Summary: Third in a series on popular illusions. We try to limit God by turning to religion instead of relationship. The issue is in our own integrity. The world understands the power of God better than we do! The loss of our idols is fatal, but in Christ ther

She was obviously tired of discussing the issue. The wrangling had gone on long enough. Neither side was about to give in to the other. It was time for somebody to settle this matter.

So she drew herself up to her full five feet two; she threw her shoulders back; and with that certain toss of the head and that rising tone of voice, she flung it out there, "You all can do whatever you want to. But my God tells me to do this."

"My God tells me to do this." That’s one way to settle an argument: bring in the heavy artillery! But I confess to being a bit scared of people who drag in God by the hind legs. I confess I am skeptical of people who claim to have such a handle on God that they can declare with no uncertainty whatsoever what God is about. I get uneasy when someone tells me that the Spirit told her to say this or that God has led him to do that.

I get uneasy, not because I don’t think that the Spirit speaks or that God leads. I get uneasy because I have noticed that when we get into tight spots, we use God, we define God, and we put God into a corner. Have you seen that? When things get tough, and we feel like we are losing, then we start talking pointedly about what God will do and about what God wants. Defining God.

One of our great expectations, in chaotic times, is that, "I can define God." When everything that’s not nailed down is coming loose, we hope that we can at least nail God down.

But that’s elusive at best and idolatrous at worst. It is elusive to try to define God. It’s something like the old puzzle about what happens when an irresistible force meets an immovable object. Like the fellow said about his forceful mother-in-law interacting with his stubborn son, he didn’t know what would happen, but he wanted to watch it at a safe distance! Defining God is elusive; the story is that years ago Dr. Dale Moody, who taught systematic theology at Southern Baptist Seminary, gave a final exam that consisted of one and only one question: "Discuss God". What would you do with an exam question like that? Maybe you would answer it like the Sunday School student did, who was told by his teacher to go sit in a corner and draw a picture of the Holy Spirit. Well, he thought and he thought and he rummaged around his Bible for a little while, and came up with the answer, a perfectly blank piece of paper! May be a very good response. Defining God is elusive.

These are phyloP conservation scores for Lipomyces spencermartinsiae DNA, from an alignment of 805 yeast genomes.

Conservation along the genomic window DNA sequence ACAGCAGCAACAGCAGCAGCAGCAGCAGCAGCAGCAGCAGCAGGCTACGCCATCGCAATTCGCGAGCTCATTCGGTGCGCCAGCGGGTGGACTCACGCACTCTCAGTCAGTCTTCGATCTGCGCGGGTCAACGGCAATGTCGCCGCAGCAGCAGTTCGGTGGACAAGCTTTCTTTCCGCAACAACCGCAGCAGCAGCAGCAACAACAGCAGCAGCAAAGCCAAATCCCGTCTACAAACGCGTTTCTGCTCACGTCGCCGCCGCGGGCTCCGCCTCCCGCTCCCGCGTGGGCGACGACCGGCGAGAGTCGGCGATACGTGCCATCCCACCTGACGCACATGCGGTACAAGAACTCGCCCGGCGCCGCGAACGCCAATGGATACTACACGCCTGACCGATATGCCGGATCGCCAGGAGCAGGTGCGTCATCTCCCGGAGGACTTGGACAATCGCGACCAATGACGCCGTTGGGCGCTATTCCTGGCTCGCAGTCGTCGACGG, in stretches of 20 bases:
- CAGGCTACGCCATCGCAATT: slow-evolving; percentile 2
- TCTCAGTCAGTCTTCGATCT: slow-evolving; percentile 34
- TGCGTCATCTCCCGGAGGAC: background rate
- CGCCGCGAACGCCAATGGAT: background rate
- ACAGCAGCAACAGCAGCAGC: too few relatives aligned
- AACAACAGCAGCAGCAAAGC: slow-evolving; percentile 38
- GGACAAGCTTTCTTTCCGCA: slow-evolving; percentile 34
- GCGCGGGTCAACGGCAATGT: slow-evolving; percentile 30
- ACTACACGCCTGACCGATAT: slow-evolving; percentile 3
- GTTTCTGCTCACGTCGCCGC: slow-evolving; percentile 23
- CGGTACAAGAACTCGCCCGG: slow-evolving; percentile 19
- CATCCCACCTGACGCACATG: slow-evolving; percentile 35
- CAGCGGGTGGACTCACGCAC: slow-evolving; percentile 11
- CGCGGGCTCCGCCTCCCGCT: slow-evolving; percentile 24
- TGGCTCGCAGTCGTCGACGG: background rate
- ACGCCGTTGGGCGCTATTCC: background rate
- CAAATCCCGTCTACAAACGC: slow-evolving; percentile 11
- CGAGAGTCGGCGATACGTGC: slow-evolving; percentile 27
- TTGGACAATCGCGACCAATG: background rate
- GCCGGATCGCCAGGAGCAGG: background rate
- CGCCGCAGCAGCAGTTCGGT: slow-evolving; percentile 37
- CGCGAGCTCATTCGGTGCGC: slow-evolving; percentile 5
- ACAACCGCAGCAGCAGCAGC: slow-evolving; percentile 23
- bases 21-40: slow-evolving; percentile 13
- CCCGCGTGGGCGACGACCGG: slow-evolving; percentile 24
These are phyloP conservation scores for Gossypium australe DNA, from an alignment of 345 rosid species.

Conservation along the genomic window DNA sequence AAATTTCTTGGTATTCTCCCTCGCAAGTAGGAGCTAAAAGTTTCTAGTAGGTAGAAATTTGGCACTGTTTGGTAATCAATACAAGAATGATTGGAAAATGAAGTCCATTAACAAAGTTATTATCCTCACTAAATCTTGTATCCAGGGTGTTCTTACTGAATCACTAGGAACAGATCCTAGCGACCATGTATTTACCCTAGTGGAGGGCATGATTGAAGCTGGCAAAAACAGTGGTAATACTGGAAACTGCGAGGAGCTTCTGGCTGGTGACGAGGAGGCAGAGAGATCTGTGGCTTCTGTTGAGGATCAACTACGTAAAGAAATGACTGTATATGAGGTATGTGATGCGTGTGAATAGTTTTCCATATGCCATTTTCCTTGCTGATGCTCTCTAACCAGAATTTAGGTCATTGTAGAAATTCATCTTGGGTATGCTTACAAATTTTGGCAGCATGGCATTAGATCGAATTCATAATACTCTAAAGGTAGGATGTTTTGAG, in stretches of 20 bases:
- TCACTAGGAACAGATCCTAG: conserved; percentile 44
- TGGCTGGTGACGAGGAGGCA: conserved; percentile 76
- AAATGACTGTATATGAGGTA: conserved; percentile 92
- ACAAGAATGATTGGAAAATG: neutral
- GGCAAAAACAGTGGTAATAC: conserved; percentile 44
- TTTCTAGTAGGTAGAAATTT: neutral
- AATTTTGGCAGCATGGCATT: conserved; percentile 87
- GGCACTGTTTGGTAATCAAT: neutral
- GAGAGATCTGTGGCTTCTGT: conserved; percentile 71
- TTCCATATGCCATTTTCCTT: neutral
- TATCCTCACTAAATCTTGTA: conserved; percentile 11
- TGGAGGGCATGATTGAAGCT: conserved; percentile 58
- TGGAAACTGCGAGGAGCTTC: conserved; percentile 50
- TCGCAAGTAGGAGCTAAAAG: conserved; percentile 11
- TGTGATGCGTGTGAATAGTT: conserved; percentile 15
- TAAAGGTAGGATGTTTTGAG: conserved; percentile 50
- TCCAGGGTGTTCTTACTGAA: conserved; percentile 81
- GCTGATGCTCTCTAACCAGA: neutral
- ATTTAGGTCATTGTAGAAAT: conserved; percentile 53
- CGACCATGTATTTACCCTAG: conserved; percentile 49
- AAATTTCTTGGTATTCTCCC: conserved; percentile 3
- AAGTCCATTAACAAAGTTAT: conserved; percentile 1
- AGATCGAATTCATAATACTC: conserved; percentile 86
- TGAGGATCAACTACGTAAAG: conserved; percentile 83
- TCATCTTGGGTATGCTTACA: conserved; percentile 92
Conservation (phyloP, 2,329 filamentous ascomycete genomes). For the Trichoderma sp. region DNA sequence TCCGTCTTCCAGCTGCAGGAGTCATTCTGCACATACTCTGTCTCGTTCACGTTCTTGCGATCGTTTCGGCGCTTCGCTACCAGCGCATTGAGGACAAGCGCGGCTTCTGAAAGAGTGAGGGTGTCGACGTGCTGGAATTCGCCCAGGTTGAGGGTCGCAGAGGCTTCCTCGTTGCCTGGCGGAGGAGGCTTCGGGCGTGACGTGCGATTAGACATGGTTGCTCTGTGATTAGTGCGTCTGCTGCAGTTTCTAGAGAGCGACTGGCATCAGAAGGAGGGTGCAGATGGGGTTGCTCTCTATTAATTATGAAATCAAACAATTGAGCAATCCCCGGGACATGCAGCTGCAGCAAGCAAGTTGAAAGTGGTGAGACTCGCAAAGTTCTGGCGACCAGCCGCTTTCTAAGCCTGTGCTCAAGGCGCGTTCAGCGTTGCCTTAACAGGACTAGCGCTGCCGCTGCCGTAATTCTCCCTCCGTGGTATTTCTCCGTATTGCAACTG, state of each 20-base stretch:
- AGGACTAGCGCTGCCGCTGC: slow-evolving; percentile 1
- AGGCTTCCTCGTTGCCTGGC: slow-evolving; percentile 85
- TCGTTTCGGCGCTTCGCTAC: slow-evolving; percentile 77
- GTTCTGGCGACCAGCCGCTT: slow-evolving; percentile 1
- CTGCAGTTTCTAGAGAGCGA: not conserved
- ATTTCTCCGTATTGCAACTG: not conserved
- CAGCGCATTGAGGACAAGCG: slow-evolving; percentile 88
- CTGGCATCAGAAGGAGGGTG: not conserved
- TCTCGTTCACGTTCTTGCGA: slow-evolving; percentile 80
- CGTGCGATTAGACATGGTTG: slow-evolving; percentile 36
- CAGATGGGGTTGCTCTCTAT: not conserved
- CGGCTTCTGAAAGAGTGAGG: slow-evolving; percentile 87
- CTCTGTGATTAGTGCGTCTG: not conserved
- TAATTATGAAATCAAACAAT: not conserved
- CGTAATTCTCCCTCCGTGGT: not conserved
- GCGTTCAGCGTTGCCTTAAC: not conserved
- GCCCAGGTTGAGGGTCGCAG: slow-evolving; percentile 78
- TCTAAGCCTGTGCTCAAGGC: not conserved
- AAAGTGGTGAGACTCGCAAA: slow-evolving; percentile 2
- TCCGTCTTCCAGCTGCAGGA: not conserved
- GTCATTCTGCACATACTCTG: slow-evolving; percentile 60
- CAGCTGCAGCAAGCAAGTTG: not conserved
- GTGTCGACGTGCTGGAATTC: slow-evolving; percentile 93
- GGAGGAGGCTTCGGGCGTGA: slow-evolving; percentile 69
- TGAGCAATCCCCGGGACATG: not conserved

And defining God gets to be idolatrous, too. Some years ago, J. B. Phillips wrote a fine little book called, "Your God Is Too Small". He said that in the crunch times of life we try to define and limit God, and, bottom line, we make a God who serves us.

The armies of Israel had suffered defeat at the hands of the Philistines. They had so often been victorious, but now they had to contend with a disastrous defeat. How could this have happened? And what could they do now?


Have you noticed that when things go sour, we are tempted to turn to religion? I did not say, turn to God; I said, turn to religion. We are tempted to turn to religion, when we feel that everything is coming apart.

When the battle with the Philistines had been lost, the leaders of Israel gathered for a post mortem. They said, "Why has the Lord put us to rout today before the Philistines? Let us bring the ark of the covenant of the Lord here from Shiloh, so that he may come among us and save us from the power of our enemies? So the people sent to Shiloh, and brought from there the ark of the covenant of the Lord of hosts, who is enthroned on the cherubim."

The ark of the covenant, that portable shrine, had been made as a device in which to carry the tablets of the law. It was created to be a symbol of the presence of the liberating God. It was designed to remind them that at special times, their God had come forth and had fought for them.

So what were they about to do? They were about to confuse the symbol with the reality. They were about to say that it was the ark that had won the battles. They were about to bring in the ark, thinking that this box would fight for them. They thought they could define God in a box. Religion was more interesting than God. It’s like taking a piece of fruit and peeling it, then eating the peeling and throwing away the fruit! We miss the reality because we are so enamored of the package!

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